Rogers shop B LaRue goes all American
A Rogers gift shop owner is on a mission to help America get back to work. Instead of talking about it or telling politicians to do something about it, Beth Cook, owner of B LaRue, is making major changes in how she does business.
B LaRue, a popular gift store that is now located in the Village on the Creeks in Rogers, offers an eclectic selection of gift items and already supports local vendors by selling wares from Arkansas artisans.
Soon, nothing in the shop will be made outside the United States. Cook is getting rid of all merchandise that is not both manufactured and assembled entirely in the United States and will now only sell gift items that fit that category. The “Chinese Scavenger Hunt” is a sale on all items Made in China, which are marked with a red sticker.
The idea is that if more American stores sell items that are both manufactured (the parts) and assembled in the United States, that it will create jobs, she said.
“My mission here is, by purchasing American-made products, to enable some company to be able to afford a job for someone. Even if one person can get hired somewhere because of this, I’ve accomplished my mission,” she said. “This way, we can get America back to work.”
The idea of buying only American-made products is far from new, but it’s receiving a renewed focus from consumers and business owners across the country. Cook is in the process of joining an organization called Made in the USA Foundation, which is a not-for-profit organization dedicated to promoting products manufactured and assembled in the USA.
Word of the new endeavor is being received with rave reviews from the shop’s existing customers on Facebook, in person and via email.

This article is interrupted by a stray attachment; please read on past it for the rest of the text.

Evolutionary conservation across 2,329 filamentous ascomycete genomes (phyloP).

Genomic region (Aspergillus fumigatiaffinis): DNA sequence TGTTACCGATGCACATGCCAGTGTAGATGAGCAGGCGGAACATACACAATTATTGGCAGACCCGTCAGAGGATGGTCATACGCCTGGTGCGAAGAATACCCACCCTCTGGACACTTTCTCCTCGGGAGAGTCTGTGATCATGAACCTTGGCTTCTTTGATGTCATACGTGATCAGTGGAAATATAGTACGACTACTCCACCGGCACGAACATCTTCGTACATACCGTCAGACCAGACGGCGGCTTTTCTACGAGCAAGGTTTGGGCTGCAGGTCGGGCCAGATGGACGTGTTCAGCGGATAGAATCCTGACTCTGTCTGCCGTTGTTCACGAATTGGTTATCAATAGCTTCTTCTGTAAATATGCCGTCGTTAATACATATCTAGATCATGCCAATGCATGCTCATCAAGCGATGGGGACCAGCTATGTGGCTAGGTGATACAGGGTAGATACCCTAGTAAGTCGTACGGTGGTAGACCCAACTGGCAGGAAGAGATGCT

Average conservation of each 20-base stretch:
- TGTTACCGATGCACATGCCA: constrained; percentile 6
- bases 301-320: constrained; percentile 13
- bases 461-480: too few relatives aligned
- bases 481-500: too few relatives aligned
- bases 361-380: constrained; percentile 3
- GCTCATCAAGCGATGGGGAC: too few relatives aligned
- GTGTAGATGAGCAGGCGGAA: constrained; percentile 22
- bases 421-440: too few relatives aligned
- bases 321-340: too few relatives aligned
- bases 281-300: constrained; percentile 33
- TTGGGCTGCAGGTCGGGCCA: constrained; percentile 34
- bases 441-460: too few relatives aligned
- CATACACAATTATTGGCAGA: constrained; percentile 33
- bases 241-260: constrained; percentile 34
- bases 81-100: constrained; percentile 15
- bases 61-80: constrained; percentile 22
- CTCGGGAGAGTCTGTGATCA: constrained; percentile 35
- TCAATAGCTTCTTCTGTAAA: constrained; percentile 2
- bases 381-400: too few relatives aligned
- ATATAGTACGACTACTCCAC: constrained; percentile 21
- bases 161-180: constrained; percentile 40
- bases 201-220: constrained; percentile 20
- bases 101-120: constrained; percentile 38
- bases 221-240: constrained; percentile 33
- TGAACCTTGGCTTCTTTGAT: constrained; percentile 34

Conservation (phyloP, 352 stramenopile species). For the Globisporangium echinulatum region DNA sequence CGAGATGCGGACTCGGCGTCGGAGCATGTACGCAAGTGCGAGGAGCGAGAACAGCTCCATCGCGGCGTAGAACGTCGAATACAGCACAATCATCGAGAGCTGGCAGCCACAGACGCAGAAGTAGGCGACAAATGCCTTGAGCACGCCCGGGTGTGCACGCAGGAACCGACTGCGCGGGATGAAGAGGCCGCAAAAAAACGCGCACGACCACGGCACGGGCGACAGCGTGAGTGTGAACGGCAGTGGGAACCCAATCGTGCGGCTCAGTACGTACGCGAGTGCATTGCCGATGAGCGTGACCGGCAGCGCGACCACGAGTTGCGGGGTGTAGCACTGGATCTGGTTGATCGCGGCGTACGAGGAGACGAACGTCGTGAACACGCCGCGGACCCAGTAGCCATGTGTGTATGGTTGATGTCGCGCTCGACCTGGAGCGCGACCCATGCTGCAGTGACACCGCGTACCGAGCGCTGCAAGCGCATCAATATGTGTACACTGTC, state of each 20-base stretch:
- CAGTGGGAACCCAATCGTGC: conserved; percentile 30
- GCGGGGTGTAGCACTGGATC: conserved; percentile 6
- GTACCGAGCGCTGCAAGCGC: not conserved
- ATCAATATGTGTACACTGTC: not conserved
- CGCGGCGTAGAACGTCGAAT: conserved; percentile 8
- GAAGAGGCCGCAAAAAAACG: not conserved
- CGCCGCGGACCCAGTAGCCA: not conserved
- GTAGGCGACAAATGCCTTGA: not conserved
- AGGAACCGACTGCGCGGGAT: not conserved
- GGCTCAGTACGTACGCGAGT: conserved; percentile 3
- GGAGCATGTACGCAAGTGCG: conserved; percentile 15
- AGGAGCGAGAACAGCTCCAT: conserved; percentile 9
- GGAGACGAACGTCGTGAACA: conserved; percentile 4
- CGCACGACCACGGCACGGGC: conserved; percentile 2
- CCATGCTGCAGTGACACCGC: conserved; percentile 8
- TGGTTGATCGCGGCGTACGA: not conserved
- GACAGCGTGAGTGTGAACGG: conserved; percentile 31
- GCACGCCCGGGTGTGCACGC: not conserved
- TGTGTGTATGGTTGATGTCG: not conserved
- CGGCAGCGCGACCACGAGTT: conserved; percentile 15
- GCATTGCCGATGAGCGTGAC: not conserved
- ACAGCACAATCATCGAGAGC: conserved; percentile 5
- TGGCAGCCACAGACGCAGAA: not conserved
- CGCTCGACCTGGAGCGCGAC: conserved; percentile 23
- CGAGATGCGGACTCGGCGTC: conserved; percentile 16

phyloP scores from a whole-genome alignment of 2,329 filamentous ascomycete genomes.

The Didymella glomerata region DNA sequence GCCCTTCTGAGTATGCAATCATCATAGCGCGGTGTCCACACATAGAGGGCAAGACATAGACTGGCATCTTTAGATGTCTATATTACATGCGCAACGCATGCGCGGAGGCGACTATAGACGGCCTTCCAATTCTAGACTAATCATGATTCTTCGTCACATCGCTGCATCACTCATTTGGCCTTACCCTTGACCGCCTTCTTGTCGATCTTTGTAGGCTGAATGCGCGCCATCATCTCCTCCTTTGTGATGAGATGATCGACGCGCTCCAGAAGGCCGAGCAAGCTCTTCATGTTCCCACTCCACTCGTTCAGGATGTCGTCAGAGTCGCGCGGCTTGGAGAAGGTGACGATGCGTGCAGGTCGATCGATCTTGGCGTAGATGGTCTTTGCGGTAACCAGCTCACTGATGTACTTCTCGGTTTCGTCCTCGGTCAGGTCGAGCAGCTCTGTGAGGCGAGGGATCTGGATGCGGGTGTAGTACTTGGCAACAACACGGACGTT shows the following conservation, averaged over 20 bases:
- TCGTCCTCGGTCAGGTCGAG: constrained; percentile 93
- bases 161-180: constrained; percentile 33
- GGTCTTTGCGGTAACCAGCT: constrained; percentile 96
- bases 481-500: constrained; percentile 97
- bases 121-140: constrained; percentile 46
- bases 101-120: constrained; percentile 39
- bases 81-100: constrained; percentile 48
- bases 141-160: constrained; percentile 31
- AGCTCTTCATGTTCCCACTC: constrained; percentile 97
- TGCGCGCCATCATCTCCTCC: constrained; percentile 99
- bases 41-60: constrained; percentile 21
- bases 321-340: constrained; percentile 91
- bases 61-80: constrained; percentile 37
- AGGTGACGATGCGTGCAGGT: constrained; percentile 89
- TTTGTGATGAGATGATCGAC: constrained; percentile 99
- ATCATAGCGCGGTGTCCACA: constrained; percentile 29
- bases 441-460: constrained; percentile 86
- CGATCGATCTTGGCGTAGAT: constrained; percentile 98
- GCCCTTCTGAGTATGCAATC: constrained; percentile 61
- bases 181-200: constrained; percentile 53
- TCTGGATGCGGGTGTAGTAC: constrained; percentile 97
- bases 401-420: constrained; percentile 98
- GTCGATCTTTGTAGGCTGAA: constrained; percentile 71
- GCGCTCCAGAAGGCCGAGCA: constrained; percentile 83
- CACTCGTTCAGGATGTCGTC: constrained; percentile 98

“I’ve been bombarded with emails from people realizing what we’re doing and people in the store are saying it’s awesome,” Cook said. “People are trying to buy American made but it’s been difficult because practically everything on the shelves in stores was made in China.”
Cook was concerned that she would have trouble replacing some of the products lines that she will now no longer carry because they were made out of the country. Her recent trip to market in Atlanta gave her new hope that there is already a good assortment of American-made gift items available.
“They had a whole section dedicated to ‘made in America’ items,” she said. “People are becoming very conscious of trying to buy American-made products.”
Editor’s note: This article is from a press release provided by Jamie Smith, one of our writers. She wrote it as part of her business, Jamie’s Notebook. All of the images are by Nicole from Capture Me Photography. Like her on facebook too!
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